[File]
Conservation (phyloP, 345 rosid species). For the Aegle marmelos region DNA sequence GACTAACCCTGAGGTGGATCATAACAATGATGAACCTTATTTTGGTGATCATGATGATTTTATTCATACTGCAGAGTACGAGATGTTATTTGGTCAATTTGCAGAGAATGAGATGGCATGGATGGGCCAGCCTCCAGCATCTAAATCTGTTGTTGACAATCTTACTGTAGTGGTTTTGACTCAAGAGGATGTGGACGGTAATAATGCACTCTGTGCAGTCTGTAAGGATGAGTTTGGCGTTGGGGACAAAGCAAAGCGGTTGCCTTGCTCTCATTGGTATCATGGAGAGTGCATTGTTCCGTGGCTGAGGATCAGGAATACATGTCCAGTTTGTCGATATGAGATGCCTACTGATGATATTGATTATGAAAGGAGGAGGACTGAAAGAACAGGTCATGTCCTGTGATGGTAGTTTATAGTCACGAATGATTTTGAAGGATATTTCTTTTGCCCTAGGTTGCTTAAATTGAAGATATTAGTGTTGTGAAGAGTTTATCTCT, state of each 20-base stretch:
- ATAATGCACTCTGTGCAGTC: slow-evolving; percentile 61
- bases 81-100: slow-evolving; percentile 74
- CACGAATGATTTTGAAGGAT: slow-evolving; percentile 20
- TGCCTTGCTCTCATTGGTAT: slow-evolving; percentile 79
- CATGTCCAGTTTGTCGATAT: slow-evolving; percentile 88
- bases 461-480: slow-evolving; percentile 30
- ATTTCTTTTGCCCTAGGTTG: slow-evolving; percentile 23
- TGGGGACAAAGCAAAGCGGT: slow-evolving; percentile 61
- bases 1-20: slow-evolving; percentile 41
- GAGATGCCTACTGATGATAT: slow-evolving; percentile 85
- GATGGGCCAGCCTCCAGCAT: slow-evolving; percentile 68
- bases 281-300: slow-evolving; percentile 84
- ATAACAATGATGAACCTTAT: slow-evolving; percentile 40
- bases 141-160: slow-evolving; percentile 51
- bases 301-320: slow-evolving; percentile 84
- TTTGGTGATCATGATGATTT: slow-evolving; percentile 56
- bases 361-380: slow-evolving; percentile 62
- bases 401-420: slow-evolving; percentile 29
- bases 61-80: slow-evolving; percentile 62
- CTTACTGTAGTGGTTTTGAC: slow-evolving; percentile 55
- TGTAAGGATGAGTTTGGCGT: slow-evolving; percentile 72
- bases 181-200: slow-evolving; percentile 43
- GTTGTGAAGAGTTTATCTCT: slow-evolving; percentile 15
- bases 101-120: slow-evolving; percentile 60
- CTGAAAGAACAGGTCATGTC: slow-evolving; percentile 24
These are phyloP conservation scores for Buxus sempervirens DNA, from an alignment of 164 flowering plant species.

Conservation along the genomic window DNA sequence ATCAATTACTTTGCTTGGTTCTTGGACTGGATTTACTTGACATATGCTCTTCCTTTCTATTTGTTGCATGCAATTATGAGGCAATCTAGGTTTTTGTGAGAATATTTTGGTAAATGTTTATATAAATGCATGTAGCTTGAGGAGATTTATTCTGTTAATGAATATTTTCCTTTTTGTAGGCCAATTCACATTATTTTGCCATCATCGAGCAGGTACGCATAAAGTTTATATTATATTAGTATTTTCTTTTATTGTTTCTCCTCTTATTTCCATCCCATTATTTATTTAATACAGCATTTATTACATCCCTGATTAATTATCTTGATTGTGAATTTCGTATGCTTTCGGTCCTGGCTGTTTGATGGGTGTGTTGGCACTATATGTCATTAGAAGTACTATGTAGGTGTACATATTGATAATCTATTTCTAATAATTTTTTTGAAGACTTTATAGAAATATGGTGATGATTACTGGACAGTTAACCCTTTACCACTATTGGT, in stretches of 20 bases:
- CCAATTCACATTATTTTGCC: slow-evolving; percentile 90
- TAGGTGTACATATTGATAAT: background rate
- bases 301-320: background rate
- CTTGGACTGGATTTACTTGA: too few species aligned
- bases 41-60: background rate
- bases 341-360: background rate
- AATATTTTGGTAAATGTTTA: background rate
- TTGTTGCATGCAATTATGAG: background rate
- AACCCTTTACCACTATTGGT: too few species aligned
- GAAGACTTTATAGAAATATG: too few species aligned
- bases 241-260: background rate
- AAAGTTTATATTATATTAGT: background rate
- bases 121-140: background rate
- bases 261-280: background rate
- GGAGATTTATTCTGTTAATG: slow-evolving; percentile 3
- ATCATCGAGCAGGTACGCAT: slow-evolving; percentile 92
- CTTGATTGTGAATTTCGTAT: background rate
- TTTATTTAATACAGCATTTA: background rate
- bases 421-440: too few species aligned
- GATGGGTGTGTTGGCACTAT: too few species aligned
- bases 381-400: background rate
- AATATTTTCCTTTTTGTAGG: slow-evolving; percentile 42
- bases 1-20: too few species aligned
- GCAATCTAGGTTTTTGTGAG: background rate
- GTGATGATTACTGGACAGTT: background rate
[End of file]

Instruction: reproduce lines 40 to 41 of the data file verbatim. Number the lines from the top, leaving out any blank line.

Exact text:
- AAAGTTTATATTATATTAGT: background rate
- bases 121-140: background rate